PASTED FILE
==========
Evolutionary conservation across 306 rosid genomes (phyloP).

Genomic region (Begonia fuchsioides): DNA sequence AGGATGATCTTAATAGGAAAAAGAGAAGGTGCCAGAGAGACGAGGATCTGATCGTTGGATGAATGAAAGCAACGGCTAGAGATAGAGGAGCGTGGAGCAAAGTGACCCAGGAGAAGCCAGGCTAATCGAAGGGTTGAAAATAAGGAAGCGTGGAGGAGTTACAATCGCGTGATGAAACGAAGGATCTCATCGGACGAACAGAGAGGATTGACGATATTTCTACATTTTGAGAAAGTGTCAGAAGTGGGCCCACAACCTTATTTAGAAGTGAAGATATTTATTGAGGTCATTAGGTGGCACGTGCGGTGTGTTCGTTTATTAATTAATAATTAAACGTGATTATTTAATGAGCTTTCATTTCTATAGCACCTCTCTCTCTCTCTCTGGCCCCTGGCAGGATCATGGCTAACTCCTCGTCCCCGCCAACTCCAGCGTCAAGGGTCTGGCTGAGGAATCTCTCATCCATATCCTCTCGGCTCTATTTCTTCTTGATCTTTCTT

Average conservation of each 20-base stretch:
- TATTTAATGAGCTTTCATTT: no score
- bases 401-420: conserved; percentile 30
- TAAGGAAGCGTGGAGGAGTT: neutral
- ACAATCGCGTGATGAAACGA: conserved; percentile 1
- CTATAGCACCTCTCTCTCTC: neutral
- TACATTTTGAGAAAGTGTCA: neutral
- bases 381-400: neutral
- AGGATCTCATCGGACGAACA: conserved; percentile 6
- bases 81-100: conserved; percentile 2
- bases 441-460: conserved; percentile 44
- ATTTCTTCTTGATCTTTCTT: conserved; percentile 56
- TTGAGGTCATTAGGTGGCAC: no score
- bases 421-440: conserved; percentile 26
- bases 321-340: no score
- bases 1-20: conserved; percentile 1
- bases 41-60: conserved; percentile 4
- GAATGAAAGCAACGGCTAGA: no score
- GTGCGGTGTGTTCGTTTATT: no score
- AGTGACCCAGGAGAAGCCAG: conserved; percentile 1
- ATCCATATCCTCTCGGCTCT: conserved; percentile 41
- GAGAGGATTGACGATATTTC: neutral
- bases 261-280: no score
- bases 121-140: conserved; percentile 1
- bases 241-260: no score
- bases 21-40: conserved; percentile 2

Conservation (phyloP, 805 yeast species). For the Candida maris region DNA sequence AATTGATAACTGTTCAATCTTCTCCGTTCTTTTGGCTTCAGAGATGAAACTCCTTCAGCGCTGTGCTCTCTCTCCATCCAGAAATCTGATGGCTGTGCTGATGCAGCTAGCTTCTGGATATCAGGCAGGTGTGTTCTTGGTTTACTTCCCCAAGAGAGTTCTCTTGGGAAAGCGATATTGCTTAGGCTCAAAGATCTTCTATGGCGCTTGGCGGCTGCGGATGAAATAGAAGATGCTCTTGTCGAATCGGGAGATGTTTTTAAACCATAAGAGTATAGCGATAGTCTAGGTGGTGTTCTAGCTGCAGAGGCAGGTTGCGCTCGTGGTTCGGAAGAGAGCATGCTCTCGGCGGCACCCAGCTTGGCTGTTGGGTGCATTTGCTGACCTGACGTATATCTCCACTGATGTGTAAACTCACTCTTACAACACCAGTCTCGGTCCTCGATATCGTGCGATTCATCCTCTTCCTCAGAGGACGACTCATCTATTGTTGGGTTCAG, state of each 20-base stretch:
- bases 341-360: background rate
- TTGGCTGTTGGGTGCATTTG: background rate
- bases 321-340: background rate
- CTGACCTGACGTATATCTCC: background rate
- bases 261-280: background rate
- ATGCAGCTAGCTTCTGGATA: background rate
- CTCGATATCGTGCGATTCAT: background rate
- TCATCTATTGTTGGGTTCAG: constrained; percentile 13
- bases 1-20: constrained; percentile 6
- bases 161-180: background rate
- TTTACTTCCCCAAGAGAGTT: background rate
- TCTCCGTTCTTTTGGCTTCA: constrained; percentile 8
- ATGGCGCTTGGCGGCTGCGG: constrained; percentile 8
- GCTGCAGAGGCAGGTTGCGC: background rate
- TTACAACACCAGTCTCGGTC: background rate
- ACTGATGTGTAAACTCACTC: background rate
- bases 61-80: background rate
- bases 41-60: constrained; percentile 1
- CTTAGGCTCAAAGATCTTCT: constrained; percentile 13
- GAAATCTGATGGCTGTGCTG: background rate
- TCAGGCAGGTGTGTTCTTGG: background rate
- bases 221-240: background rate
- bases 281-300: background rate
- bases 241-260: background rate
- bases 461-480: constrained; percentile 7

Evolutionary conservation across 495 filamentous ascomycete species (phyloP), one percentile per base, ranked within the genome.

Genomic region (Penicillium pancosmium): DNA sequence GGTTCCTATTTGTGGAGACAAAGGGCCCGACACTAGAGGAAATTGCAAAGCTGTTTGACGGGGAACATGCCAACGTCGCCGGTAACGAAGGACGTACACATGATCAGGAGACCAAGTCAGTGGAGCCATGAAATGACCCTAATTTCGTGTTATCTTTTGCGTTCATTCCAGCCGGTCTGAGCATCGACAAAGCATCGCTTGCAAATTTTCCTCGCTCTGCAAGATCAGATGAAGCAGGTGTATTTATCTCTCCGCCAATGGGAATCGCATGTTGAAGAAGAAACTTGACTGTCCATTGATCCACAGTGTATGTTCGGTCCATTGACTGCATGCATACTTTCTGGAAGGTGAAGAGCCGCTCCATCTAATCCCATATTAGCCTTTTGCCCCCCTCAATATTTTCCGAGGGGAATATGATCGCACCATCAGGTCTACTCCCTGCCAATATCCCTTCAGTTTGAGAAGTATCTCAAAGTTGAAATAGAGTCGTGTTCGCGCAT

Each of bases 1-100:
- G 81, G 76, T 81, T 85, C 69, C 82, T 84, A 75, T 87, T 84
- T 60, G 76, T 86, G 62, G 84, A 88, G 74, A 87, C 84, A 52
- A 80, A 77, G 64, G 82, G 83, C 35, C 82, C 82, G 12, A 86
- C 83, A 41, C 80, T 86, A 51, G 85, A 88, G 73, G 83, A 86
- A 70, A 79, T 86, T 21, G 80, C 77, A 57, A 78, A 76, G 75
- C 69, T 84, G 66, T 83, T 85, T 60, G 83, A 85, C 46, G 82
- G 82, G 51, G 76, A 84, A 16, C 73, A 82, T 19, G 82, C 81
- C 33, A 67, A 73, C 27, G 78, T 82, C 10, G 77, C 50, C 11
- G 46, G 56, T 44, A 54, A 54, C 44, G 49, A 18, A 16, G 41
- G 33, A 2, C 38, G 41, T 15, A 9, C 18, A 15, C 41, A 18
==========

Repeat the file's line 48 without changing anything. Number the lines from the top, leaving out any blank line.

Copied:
- CTTAGGCTCAAAGATCTTCT: constrained; percentile 13